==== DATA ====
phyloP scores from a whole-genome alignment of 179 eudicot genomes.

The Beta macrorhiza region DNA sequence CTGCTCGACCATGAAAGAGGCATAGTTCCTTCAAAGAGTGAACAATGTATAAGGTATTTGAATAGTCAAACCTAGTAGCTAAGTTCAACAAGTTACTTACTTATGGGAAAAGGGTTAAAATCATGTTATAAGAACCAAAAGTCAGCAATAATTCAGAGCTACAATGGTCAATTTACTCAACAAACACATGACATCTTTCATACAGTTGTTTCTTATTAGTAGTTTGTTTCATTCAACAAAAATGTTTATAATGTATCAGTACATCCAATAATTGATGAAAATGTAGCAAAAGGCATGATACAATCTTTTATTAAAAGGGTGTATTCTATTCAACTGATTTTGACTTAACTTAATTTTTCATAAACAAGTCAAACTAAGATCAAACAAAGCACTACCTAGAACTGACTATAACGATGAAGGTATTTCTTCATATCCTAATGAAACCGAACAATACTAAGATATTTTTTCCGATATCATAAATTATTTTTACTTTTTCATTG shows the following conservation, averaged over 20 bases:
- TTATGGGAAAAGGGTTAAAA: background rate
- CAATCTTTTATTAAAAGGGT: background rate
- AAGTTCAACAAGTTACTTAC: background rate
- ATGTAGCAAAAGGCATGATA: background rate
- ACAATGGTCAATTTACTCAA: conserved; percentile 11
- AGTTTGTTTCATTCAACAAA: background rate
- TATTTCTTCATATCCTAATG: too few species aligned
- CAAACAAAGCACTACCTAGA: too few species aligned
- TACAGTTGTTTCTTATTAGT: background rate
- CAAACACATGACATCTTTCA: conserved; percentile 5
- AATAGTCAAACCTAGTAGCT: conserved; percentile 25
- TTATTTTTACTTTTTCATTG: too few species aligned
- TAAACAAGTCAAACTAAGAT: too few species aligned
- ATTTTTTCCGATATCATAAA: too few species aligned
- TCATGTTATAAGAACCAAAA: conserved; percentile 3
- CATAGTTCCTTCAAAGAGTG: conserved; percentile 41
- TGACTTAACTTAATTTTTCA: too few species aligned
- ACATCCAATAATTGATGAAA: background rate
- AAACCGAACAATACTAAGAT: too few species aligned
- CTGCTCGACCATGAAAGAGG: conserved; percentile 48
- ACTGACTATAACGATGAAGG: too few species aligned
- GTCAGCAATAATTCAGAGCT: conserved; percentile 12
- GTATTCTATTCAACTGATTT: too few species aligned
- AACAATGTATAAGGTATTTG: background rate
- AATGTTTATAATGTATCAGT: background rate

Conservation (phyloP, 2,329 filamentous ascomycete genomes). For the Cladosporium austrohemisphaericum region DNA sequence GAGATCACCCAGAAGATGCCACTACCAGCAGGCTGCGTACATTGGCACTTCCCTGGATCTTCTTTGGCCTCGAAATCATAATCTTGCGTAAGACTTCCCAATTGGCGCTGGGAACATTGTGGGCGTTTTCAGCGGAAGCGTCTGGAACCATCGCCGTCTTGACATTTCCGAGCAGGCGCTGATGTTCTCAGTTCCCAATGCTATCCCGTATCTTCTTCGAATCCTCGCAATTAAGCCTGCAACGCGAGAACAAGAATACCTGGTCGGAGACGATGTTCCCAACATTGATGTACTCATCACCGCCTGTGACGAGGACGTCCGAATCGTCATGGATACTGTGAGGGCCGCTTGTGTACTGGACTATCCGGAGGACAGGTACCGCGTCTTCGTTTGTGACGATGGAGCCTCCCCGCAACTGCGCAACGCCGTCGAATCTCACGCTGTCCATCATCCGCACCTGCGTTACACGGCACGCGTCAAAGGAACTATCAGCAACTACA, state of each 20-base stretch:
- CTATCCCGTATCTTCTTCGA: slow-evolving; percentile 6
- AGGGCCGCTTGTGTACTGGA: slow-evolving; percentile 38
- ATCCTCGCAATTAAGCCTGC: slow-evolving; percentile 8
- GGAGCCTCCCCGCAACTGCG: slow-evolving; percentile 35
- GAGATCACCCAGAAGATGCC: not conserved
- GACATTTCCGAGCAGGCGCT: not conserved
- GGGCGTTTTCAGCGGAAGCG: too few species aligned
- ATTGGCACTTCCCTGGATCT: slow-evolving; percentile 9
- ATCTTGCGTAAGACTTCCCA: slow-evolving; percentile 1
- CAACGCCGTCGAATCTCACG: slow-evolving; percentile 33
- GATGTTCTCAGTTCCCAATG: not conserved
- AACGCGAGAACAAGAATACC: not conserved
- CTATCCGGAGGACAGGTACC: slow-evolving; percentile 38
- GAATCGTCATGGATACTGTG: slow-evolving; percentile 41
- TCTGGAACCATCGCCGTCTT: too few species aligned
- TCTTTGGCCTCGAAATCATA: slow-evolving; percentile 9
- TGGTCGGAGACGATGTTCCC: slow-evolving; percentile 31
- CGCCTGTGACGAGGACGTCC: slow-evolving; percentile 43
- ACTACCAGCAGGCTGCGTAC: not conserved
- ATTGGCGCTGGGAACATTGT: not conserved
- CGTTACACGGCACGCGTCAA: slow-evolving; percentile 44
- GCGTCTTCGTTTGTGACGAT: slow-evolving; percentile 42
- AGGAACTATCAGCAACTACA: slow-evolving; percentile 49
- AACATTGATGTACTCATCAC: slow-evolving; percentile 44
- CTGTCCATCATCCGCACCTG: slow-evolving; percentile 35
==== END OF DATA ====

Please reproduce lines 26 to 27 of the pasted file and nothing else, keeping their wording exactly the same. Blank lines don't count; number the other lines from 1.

- AACAATGTATAAGGTATTTG: background rate
- AATGTTTATAATGTATCAGT: background rate